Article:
Actually, these are standalone methods (usually classified as nonclassical methods ) and not just algorithms improving the efficiency of the treatment of the memory term; for this reason they could have been discussed in Section 3 along with the other methods for FDEs. But since one of their main achievements (and the motivation for their introduction) is to handle memory and computational issues related to the long and persistent memory of fractional-order problems, we consider it appropriate to discuss them in the present section.
For ease of presentation we consider only but the extension to any positive is only a technical matter. The basic idea starts from some integral representation of the kernel of the RL integral (1), e.g.,
which, thanks to standard quadrature rules, can be approximated by exponential sums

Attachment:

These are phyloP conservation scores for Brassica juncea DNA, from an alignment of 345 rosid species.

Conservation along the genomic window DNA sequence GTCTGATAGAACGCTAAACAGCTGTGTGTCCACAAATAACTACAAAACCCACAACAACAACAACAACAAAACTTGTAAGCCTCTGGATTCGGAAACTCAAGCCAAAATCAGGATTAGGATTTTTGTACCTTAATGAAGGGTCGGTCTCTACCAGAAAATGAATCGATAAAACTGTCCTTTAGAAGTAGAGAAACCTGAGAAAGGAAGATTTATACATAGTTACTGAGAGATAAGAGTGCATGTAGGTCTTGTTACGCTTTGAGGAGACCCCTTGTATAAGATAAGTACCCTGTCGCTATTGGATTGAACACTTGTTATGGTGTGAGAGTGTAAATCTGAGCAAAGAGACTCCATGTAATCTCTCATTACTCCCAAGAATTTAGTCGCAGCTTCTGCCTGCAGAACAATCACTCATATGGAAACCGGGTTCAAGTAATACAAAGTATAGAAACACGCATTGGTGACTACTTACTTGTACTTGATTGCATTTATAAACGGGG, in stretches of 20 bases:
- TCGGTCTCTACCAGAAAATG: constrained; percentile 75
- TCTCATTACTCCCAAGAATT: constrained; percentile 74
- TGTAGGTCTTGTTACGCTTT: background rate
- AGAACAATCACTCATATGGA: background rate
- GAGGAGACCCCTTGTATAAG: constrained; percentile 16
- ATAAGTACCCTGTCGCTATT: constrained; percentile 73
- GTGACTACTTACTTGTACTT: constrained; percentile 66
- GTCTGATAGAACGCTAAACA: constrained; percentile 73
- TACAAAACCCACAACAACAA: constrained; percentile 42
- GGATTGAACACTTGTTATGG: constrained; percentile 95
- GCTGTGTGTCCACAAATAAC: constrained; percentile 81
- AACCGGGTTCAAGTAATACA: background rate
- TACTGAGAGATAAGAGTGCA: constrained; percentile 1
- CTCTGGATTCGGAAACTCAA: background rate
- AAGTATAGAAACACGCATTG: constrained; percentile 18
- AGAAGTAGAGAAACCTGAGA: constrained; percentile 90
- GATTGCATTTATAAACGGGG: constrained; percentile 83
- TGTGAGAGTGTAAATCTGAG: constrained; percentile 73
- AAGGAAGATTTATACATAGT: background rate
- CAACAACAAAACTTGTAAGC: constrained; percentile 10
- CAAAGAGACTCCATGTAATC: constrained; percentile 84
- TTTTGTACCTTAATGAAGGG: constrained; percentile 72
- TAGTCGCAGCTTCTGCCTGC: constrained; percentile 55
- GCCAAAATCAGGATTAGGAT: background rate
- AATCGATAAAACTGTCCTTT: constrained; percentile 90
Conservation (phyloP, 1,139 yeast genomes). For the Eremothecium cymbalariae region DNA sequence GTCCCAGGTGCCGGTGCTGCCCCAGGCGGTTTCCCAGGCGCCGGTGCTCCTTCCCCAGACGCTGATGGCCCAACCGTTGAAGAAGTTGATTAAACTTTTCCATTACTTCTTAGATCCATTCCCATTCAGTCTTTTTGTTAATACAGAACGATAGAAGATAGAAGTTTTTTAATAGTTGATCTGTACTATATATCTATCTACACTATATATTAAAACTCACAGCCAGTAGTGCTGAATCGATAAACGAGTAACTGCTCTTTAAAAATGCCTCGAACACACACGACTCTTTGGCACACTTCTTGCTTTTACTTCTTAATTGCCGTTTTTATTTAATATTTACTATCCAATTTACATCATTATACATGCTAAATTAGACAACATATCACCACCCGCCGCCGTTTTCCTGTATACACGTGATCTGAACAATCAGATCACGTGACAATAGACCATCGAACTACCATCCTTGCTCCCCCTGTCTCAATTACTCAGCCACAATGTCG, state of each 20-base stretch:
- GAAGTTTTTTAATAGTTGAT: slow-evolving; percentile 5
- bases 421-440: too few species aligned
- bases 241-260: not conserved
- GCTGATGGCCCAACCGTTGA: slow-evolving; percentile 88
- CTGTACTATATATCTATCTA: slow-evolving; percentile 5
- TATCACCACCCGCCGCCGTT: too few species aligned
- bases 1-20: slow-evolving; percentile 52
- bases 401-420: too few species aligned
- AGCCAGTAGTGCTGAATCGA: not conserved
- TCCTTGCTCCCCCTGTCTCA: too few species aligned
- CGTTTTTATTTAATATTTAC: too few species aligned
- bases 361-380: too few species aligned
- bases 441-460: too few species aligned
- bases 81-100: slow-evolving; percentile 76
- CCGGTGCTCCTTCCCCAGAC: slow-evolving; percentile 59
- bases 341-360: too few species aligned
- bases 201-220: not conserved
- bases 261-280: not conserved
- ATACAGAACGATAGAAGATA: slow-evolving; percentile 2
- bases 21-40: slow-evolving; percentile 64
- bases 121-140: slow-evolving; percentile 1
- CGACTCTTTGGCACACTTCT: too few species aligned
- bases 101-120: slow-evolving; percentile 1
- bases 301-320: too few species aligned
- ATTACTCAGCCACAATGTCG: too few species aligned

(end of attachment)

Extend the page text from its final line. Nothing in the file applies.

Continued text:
where the error and the computational complexity related to the number K of nodes and weights depend on the choice among the many possible quadrature rules. When applying this approximation instead of the exact integral in the integral formulation (7), the solution of the FDE (6) is rewritten as
Each of the integrals in (20) is actually the solution of an initial value problem:
which can be numerically approximated by standard ODE solvers, yielding approximations on some grid . If the quadrature rule is chosen so as to make the error so small that it can be neglected, an approximate solution of the original FDE (6) can be obtained step-by-step as
where each depends only on or on a few other previous values, according to the selected ODE solver.
In practice, a non-local problem (the FDE) with non-vanishing memory is replaced by K local problems (the ODEs) each demanding a smaller computational effort and the memory storage is restricted to if a p-step ODE solver is used for each of the ODEs (21).